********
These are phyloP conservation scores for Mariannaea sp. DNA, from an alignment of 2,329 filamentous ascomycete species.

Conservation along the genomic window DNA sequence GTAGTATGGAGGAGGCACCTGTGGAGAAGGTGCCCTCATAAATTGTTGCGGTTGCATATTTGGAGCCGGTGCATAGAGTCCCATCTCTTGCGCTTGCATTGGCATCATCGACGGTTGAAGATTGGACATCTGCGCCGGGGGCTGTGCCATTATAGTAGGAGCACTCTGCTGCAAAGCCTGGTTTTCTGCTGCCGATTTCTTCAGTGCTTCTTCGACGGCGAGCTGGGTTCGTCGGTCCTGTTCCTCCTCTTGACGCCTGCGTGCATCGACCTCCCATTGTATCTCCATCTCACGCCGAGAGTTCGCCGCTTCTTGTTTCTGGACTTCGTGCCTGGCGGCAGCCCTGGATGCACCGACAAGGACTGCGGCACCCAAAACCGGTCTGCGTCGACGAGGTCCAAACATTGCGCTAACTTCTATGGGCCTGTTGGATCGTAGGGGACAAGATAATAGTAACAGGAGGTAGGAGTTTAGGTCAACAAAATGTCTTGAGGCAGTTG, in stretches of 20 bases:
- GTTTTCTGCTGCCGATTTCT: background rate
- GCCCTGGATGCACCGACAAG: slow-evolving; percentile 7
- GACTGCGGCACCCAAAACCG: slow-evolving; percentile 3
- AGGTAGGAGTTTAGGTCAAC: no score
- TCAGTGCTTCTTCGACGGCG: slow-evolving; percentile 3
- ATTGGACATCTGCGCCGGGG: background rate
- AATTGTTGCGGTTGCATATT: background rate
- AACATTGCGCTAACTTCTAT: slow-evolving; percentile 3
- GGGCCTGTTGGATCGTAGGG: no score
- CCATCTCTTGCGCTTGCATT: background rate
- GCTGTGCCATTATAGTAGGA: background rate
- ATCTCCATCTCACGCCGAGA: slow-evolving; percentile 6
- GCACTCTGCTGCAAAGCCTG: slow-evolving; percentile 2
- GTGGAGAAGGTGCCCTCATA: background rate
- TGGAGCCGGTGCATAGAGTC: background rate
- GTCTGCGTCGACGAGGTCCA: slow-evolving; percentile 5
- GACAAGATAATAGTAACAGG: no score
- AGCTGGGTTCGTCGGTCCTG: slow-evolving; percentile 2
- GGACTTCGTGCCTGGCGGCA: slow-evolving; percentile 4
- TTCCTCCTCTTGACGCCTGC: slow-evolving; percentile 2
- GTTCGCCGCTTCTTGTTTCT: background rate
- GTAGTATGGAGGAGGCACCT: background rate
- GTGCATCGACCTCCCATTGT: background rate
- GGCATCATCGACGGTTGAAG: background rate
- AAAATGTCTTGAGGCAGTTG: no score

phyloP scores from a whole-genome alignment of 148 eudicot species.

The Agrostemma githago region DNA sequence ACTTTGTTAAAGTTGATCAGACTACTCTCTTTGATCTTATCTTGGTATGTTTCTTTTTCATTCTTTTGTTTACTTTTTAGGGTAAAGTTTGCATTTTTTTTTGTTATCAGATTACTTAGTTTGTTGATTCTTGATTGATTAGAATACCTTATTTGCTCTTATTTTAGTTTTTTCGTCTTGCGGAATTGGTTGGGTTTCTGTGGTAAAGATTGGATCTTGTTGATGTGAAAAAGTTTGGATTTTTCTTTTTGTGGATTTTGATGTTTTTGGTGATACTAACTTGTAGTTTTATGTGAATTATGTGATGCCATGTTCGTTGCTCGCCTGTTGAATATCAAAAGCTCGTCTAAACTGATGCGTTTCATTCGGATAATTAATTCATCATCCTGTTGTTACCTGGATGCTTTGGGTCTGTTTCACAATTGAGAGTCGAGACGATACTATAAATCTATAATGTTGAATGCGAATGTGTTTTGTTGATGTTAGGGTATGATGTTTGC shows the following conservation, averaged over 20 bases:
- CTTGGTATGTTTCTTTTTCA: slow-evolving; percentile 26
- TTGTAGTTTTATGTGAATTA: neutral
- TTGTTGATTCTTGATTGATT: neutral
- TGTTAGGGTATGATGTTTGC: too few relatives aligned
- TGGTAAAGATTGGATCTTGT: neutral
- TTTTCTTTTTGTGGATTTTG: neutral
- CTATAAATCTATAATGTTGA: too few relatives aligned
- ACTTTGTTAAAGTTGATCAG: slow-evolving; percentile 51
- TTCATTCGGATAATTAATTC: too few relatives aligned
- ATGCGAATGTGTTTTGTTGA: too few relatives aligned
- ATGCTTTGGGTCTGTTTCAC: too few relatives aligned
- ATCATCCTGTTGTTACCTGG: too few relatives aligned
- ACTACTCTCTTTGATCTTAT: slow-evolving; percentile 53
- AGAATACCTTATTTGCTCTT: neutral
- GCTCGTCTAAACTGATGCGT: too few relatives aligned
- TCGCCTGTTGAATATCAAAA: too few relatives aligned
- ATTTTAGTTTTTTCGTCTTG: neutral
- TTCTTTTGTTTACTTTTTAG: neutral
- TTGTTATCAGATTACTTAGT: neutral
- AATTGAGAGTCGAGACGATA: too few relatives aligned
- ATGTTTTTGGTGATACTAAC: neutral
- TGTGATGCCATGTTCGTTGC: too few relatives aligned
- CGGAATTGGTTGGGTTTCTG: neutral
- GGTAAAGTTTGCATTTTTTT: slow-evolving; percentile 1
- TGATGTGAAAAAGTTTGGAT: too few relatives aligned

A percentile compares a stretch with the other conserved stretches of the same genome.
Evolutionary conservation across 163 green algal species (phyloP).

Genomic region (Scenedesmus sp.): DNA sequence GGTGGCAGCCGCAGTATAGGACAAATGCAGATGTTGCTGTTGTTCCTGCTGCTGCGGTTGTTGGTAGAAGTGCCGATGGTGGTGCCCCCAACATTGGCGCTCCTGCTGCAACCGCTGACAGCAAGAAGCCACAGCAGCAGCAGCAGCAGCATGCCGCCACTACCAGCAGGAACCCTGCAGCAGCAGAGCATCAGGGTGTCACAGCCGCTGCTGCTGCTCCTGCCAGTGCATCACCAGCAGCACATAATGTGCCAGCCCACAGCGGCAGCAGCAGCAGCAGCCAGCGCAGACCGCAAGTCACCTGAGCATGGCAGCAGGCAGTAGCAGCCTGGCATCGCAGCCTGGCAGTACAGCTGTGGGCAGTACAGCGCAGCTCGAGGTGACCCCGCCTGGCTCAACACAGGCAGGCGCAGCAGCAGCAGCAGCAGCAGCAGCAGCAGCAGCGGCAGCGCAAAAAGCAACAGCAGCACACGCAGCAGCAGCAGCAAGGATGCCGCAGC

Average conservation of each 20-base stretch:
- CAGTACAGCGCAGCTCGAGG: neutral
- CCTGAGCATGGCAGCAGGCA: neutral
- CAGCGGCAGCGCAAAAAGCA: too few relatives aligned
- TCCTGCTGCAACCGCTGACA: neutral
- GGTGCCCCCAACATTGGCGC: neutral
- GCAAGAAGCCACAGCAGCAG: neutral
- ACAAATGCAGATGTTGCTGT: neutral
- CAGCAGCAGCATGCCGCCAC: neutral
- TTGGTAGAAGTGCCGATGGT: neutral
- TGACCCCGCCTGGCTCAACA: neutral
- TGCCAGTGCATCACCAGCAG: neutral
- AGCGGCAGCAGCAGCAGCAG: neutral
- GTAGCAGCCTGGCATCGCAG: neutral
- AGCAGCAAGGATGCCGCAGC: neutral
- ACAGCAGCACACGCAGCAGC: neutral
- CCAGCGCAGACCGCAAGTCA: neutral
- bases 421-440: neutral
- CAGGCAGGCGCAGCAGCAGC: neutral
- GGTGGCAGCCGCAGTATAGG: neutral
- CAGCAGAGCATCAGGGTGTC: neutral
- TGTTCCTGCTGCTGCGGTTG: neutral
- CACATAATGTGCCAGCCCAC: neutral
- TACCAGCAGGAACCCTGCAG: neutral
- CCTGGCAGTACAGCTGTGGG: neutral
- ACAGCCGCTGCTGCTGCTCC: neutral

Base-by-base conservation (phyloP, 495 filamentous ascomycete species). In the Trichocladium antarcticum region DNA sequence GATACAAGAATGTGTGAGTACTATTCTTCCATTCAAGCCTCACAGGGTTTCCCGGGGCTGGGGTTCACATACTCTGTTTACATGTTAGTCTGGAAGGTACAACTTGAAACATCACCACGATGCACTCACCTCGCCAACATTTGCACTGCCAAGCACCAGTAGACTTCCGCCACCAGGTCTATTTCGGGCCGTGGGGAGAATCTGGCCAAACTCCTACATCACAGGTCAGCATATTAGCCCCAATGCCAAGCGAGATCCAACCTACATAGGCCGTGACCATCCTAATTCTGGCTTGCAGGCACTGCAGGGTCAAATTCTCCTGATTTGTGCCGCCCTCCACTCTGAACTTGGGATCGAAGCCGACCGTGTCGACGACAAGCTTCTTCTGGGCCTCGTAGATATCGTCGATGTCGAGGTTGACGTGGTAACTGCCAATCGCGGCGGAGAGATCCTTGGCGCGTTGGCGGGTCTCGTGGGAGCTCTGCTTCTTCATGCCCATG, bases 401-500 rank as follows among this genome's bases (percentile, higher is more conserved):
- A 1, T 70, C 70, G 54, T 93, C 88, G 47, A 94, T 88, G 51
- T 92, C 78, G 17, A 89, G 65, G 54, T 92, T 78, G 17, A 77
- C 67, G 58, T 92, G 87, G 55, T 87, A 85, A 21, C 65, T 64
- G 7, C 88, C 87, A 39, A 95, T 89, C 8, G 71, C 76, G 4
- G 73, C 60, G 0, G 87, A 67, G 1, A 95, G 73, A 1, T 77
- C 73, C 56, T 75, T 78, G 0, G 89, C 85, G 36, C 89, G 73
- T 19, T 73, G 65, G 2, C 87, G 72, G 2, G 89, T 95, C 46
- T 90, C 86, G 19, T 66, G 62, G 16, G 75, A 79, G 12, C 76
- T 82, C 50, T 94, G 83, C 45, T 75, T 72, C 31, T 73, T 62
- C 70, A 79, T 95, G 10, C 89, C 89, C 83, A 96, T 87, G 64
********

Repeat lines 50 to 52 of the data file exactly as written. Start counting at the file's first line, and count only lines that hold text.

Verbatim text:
- ATGTTTTTGGTGATACTAAC: neutral
- TGTGATGCCATGTTCGTTGC: too few relatives aligned
- CGGAATTGGTTGGGTTTCTG: neutral